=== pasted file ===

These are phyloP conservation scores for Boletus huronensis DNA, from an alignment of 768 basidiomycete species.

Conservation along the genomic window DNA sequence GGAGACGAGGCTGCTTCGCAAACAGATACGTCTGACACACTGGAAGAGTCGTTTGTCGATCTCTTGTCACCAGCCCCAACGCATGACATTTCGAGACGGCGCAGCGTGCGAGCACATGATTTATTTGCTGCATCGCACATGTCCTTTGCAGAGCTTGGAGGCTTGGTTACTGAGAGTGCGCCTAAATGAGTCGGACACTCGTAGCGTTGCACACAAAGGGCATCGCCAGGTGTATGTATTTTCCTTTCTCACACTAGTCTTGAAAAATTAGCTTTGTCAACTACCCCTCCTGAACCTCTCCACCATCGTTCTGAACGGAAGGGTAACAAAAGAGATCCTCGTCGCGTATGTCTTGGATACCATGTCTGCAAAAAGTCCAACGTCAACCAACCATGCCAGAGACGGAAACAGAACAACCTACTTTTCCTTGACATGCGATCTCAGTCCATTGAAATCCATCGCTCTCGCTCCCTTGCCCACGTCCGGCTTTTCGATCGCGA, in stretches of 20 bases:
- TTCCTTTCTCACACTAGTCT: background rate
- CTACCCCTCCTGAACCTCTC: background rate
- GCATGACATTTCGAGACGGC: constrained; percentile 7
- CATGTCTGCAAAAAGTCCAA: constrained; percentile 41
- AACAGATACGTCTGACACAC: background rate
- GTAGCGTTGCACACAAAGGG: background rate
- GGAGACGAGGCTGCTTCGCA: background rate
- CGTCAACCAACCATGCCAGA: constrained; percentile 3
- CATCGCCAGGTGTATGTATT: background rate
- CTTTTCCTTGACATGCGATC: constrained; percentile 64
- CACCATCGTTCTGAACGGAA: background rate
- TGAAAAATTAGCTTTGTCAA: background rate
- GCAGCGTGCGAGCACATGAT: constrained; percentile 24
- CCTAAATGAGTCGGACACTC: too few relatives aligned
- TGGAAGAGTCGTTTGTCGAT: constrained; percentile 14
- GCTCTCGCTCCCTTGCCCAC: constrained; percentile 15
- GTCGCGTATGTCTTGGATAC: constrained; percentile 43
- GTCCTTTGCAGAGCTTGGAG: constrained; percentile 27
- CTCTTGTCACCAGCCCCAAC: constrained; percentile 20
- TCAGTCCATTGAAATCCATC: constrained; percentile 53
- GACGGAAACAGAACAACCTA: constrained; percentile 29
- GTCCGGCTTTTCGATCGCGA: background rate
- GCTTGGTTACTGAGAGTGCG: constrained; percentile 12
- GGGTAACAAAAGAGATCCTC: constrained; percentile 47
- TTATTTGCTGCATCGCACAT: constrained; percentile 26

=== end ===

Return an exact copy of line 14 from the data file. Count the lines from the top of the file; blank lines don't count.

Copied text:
- TGAAAAATTAGCTTTGTCAA: background rate